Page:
NATO member states and other countries debated the values of long term peaceful solutions to the Bosnian Crisis against the values of immediate military action over the two years that passed during the first and second sessions of debate.
The conditions for Bosniaks and Croats in the Balkan states have been getting worse over the past two years, with ethnic cleansing enacted by the militant and nationalistic Serbs. Hence, NATO member states and visiting countries’ delegates deliberated on when and if military force would be necessary to stop the atrocities being committed.
One side of the issue, led by Germany and Belgium, pushed for embargos on luxury goods and weapons, claiming that any military intervention will only add fuel to the fire and worsen the situation. Their opposition, headed by Denmark and Canada, advocated for deploying peacekeeping troops to the country as soon as possible in order to end the situation immediately. because the situation needed to come to an end immediately.
Delegates on Belgium’s side reminded the committee of many member states’ financial instability in the aftermath of the Cold War, which would make it difficult for certain member states to provide military assistance.
The Czech Republic delegate cited her country’s amicable split from Slovakia as an example for the way to deal with the split of Yugoslavia. Other nonviolent delegates reminded the committee that it was imperative to respect the sovereignty of the Balkan states even in these trying times.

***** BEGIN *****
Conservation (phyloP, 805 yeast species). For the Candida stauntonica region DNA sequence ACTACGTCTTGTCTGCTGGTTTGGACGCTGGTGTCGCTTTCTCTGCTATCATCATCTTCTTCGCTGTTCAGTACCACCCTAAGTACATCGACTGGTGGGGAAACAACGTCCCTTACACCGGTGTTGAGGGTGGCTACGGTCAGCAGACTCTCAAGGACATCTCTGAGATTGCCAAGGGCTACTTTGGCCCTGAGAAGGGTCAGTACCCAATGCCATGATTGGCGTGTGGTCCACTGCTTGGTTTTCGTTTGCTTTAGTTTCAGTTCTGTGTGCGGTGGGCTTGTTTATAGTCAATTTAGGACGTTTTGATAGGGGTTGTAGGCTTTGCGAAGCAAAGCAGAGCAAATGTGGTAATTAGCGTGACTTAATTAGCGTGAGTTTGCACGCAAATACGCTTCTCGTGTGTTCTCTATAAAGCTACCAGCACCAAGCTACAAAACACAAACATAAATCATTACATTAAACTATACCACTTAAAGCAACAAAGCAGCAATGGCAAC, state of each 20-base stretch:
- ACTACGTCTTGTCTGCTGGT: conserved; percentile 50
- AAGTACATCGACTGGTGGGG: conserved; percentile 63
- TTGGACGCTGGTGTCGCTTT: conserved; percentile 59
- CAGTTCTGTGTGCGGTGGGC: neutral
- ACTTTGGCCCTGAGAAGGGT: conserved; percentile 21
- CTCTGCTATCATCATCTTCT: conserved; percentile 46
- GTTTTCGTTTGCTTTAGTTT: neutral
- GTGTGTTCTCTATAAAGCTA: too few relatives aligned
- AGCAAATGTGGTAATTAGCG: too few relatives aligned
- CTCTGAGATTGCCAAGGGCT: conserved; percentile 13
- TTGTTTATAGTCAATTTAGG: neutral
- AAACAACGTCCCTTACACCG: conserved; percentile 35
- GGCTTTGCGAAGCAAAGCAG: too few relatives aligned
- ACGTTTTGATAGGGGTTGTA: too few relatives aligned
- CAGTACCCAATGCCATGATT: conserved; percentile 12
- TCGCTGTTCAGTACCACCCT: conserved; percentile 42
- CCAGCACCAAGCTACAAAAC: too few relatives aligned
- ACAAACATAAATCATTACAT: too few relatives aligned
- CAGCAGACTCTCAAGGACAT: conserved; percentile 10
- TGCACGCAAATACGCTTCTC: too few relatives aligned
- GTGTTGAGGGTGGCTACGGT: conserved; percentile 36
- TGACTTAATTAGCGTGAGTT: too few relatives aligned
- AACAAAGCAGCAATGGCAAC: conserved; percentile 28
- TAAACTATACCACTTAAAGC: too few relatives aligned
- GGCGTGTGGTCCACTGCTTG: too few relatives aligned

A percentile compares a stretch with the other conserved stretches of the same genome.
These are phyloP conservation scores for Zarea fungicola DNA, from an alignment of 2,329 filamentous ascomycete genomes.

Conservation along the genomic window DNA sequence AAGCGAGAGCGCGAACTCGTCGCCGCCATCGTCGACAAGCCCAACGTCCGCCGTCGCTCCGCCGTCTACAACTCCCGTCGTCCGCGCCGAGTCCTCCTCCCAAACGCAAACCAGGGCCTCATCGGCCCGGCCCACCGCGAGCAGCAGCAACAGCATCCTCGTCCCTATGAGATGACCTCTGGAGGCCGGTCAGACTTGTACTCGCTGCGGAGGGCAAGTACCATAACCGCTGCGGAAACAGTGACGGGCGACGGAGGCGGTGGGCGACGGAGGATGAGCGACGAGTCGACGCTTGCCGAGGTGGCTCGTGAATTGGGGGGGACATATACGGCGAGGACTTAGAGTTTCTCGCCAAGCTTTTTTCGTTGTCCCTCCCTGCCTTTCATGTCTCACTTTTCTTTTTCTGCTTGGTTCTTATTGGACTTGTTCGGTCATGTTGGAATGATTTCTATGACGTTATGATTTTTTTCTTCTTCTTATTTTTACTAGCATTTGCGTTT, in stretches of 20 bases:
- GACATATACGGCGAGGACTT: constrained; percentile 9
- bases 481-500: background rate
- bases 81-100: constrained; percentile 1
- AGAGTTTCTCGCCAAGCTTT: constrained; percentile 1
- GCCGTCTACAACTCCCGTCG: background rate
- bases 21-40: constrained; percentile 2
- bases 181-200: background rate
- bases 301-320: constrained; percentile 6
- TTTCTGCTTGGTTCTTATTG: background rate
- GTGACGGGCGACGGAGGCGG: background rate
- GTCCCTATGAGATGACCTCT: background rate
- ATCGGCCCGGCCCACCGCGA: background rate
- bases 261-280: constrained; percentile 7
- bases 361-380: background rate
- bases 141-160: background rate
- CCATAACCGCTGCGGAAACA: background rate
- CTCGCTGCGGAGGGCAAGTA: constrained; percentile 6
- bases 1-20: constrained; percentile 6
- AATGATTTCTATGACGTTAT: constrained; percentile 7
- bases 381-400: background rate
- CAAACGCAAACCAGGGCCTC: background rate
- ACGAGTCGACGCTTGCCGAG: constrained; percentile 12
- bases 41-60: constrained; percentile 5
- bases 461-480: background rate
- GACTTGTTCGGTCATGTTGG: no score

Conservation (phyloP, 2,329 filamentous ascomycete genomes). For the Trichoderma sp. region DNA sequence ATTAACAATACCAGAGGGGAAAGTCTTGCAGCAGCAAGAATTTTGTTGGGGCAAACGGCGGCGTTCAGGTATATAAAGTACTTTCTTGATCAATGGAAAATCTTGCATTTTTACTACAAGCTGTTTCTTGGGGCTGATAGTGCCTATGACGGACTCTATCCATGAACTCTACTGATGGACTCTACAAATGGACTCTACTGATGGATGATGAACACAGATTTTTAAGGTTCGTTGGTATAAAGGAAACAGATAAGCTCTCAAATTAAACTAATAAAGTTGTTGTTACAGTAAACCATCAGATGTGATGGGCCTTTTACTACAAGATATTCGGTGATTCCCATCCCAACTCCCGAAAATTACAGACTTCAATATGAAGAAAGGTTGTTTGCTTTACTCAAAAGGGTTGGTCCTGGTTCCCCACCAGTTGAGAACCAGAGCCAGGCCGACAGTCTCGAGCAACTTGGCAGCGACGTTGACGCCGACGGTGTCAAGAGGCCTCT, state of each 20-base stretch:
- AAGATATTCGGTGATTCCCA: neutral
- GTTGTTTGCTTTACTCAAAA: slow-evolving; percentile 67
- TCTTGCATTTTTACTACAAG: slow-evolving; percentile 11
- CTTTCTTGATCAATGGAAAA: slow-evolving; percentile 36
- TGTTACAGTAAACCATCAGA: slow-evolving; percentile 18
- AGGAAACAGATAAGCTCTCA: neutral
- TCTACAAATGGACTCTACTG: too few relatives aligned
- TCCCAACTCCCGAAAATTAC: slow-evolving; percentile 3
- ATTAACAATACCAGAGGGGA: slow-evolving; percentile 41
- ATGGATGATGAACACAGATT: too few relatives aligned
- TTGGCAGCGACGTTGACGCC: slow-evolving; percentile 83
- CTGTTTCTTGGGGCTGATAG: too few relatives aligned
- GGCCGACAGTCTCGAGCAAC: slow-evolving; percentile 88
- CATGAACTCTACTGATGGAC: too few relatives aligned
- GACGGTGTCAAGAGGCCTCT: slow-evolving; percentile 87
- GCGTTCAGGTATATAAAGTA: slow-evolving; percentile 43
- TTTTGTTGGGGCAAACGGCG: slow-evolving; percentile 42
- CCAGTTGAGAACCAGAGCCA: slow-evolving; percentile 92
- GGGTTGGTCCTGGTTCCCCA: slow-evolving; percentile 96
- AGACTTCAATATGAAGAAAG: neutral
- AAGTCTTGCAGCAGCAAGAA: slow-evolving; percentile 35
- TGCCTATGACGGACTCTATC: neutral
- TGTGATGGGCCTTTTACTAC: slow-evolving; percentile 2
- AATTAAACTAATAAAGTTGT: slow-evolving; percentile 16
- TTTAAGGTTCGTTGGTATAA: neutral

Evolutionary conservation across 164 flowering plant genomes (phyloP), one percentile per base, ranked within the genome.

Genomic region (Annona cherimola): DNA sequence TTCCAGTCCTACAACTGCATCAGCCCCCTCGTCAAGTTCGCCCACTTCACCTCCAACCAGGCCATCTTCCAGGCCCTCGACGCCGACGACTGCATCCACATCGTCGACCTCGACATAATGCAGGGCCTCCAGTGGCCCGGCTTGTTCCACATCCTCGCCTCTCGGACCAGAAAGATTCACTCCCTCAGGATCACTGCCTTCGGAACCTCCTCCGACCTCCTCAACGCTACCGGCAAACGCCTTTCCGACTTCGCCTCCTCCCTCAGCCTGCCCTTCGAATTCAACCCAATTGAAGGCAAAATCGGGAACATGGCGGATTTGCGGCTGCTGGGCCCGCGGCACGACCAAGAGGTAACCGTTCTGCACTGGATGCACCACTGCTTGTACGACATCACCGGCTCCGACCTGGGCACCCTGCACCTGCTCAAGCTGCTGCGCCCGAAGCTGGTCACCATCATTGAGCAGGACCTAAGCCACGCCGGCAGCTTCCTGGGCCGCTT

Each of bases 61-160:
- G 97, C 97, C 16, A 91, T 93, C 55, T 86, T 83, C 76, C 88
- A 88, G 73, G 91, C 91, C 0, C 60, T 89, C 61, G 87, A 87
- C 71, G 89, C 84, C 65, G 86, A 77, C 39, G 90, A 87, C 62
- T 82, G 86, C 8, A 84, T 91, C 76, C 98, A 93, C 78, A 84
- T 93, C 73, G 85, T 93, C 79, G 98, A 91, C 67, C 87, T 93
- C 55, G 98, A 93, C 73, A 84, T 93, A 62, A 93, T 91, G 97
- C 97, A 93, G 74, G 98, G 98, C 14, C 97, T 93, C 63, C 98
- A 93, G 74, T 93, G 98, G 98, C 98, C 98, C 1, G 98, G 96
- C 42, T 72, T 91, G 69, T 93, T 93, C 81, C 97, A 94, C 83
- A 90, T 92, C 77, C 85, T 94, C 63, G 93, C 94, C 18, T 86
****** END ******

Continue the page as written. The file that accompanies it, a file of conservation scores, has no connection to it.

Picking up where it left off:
France, one of the more military-minded delegates, recommended deploying peacekeeping troops to guide refugees to safety and to defend safe-zones established by the UN and NATO. The peacekeeping forces would be ready to defend UN and NATO safe-zones and the victims who are protected by them if attacked, but would never start a conflict themselves. The delegate from Canada emphasized that military intervention in a conflict does not have to mean war, and that in situations such as ethnic cleansing and genocide, NATO must be a proactive force, and not a reactive one.
Friendly debate turned sour two years in. Some of the delegates who previously praised economic sanctions had quietly come around to their opposition’s ideas for military action, especially in light of how many lives had already been lost while they were contemplating solutions.
Still, the delegate from Denmark argued that these countries were not changing their minds quickly enough. The delegate emphasized that while while sanctions and embargoes and compromises could work in six months, NATO already did not have six months. NATO did not have six months even a full year ago, he underscored, since countless people have died while NATO was just contemplating solutions.
However justified Denmark’s anger at the inaction of the committee was, the country would not be able to get a resolution passed on its own. If the delegate’s and his opposition’s anger could not be bypassed, more lives would be lost in the Balkans while NATO just considers imposing economic sanctions.
A spark of diplomatic hope was found in the delegate from the Republic of Turkey, who tried to find a compromise solution. He described his country’s position as “more along the pathway of militaristic intervention, but at the same time [with] economic sanctions.”
“[The Republic of Turkey] would like to focus on the military aspect of things,” he said.“Because of the damage, hardship, and atrocities that have been carried out in the Balkan region over the past five, six, years or so, we believe immediate action is required, but not to the most violent extent at this time.”
His ideas seem to reflect the needs and wants of all sides of the committee, and should not be allowed to fall on deaf ears.